All in all ‘Doom Days’ is a fitting follow-up to ‘Wild World’, which also wrestled with the emotional consequences of a period of intense political upheaval, as Bastille embraced a series of new opportunities. They shook up their live set with an orchestra and gospel choir on their audacious ReOrchestrated Tour and released the fourth instalment in their freewheeling mixtape series, ‘Other People’s Heartache’. Best Laid Plans, Dan’s record label with Mark Crew, struck gold with Rag’n’Bone Man. Anyone who watched this year’s Brit Awards will remember when P!nk invited Dan to perform a duet with her during her Lifetime Achievement set.
Never a band to limit themselves to one genre, ‘Doom Days’ continues and builds upon Bastille’s diverse sound, taking in gospel, house music, R&B and folk. It is a record which “messes with people’s expectations of what Bastille are and what we want to be,” says Dan.
The album’s 24-hour structure moves from the electric anticipation of ‘Quarter Past Midnight’ to the dawn chorus of ‘Joy’. It’s not quite a narrative concept album but the tight thematic arc (each track is time-stamped on the album artwork) enabled Dan to explore ideas of experience and escape on both a micro and macro scale. “The compressed timeframe is an interesting setting to explore wider themes” he says. “We love to offset a big statement with more immediate, urgent thoughts and events.”
‘Quarter Past Midnight’ captures that point in the night when the sensible people have gone home and those who remain are looking for something (or someone), or perhaps running away from something (or someone).
The first half of the album is therefore about escapism, and the things people are trying to escape. The euphoric ‘Million Pieces’, which makes anxiety sound like euphoria, stems from an incident at a party when Dan was trying to enjoy himself while someone insisted on buttonholing him about politics. “It’s incredibly important but please can we leave it till tomorrow?” he remembers thinking. “Every time I think about it, it crushes me.”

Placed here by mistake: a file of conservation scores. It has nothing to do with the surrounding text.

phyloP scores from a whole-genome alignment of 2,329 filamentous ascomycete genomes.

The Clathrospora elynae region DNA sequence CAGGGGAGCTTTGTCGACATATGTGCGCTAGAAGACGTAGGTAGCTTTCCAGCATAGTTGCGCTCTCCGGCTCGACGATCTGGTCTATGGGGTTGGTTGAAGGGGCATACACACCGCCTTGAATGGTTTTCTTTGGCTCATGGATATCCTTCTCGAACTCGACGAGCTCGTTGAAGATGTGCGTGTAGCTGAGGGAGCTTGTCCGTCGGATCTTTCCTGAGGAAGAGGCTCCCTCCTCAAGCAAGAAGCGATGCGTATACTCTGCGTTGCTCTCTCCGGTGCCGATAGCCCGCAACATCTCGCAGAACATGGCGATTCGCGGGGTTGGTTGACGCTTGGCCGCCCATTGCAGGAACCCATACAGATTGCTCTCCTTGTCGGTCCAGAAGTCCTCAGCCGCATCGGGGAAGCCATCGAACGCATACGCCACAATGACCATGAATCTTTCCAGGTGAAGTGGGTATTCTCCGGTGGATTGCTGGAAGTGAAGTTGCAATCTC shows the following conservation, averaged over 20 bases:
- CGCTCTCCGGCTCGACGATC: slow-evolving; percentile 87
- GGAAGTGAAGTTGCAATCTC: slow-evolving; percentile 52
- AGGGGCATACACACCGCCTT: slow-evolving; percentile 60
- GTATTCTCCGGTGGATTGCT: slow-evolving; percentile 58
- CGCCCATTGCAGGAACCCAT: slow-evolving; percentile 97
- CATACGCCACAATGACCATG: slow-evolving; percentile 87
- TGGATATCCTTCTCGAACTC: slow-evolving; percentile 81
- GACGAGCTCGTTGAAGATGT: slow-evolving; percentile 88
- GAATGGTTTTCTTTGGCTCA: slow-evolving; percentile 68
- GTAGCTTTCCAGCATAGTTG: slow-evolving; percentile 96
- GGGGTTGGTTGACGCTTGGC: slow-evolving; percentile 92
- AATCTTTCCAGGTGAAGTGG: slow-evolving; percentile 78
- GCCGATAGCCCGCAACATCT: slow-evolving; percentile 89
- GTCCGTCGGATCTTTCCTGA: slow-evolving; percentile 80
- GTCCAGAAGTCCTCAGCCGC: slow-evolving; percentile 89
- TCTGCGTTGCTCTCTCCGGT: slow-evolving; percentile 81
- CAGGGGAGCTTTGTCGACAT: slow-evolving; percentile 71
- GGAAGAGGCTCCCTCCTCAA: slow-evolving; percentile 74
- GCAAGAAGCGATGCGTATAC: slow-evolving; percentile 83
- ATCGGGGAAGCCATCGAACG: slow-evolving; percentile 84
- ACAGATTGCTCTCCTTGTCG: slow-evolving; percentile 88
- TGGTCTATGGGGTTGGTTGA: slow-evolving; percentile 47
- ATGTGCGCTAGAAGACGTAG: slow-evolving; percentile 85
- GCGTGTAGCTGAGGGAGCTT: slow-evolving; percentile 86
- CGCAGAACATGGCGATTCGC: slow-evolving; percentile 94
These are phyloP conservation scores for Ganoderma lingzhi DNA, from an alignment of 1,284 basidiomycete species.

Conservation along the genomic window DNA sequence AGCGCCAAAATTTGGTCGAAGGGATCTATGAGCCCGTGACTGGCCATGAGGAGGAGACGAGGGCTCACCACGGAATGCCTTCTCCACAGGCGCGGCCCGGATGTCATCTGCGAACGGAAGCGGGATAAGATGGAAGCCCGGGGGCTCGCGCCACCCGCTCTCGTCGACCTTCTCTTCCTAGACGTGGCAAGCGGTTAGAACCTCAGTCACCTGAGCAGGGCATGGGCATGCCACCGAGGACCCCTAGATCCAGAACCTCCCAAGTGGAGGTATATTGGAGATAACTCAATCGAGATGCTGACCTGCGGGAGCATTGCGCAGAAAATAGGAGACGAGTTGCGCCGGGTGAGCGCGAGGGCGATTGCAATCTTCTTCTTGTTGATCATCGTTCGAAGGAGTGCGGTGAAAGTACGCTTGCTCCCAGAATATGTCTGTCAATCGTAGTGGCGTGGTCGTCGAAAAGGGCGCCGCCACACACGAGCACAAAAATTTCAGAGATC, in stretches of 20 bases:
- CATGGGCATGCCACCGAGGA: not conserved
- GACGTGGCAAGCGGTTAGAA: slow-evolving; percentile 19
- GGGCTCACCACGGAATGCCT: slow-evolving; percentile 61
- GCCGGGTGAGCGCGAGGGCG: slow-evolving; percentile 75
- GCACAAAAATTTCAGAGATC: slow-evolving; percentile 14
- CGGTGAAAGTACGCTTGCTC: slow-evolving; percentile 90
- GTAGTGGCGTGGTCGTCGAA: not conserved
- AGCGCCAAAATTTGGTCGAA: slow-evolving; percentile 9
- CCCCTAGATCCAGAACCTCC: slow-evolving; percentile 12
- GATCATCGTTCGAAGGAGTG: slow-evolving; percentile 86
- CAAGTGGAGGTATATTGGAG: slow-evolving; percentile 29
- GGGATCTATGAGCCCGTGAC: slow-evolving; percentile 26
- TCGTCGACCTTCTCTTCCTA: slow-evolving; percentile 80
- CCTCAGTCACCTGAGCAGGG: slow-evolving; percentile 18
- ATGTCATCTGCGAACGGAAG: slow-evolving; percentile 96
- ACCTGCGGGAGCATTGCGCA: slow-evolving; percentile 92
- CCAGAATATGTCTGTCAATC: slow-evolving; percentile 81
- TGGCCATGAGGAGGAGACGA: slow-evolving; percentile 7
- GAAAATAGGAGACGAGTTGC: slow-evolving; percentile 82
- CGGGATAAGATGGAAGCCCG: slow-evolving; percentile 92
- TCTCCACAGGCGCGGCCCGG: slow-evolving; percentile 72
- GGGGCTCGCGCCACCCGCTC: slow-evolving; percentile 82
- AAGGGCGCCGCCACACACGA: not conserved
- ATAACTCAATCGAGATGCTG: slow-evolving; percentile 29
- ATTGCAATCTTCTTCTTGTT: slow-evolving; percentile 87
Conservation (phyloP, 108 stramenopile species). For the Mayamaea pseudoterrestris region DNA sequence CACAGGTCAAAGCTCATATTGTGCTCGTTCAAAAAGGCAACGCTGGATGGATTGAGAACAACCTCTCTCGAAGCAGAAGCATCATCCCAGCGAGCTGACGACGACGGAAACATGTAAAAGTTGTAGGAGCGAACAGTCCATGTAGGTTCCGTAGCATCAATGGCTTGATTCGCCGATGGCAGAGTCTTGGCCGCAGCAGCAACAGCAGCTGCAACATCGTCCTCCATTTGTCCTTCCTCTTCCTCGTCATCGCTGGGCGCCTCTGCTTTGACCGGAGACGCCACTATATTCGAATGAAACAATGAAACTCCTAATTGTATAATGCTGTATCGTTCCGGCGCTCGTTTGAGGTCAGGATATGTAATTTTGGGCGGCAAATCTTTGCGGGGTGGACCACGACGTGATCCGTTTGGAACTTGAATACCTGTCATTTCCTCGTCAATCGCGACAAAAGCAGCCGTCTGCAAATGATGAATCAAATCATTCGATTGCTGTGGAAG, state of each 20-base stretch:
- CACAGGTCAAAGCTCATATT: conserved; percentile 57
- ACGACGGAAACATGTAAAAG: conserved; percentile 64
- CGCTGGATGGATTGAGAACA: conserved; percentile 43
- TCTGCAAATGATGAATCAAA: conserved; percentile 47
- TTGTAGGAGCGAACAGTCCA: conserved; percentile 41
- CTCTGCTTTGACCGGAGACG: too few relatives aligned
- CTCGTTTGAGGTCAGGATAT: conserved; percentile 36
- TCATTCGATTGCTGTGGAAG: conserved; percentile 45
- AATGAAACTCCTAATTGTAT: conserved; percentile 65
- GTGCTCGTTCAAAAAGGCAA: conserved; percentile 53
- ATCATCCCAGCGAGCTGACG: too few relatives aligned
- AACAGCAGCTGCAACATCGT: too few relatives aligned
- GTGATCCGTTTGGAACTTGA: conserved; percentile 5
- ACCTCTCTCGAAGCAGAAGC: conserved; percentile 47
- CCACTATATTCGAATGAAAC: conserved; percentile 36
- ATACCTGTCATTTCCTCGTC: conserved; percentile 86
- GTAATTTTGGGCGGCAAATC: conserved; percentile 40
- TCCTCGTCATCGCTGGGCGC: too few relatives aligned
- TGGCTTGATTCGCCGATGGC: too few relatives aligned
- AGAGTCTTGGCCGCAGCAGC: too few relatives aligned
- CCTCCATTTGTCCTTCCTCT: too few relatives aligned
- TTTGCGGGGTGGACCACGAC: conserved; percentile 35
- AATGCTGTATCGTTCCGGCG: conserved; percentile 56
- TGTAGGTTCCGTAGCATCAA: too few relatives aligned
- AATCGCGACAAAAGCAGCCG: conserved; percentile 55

The album becomes less manic and more celebratory of the personal connections that make life bearable, whether it’s close friends (‘4AM’) or a casual hook-up (‘Another Place’). The infectious, galloping breakbeat of ‘Nocturnal Creatures’, like the kinetic ‘Million Pieces’, is Bastille’s tribute to the 1990s, a less troubled decade that Dan is young enough to mythologise. “It’s a dance record but on our terms,” he says. “I’ve called it an apocalyptic party record but a party for us is all-nighters with your mates, not popping bottles in the club. It’s very British: rough around the edges.”
The sampled voice at the end of ‘Nocturnal Creatures’, talking poignantly about freedom and excess, is Igor Grigoriev, one of the pioneers of Russia’s 1990s rave scene. Dan has become a prolific collaborator. He and Mark co-wrote and produced Tears for Fears’ comeback single, ‘I Love You but I’m Lost, while I Know You’, his Top 5 single with Craig David, led to unexpected appearances on Christmas ‘Top of the Pops’ and ‘Strictly Come Dancing’. Another experiment in pop songwriting (“an interesting learning curve”) resulted in the colossal Marshmello collaboration ‘Happier’, which they performed in Times Square on New Year’s Eve.
Then there was ‘World Gone Mad’, the song Bastille contributed to the Netflix movie ‘Bright’, which found the band filming a video in Los Angeles, surrounded by explosions, horses, overturned cars and Will Smith. “As a band who have always written and produced everything ourselves” says Dan, “we’ve had a lot of fun venturing into these totally different spaces.” This chain of surreal and surprising developments has helped Bastille to relax and enjoy themselves.
Dan concludes: “We never knew where we’d end up but we’re really happy with where we are.”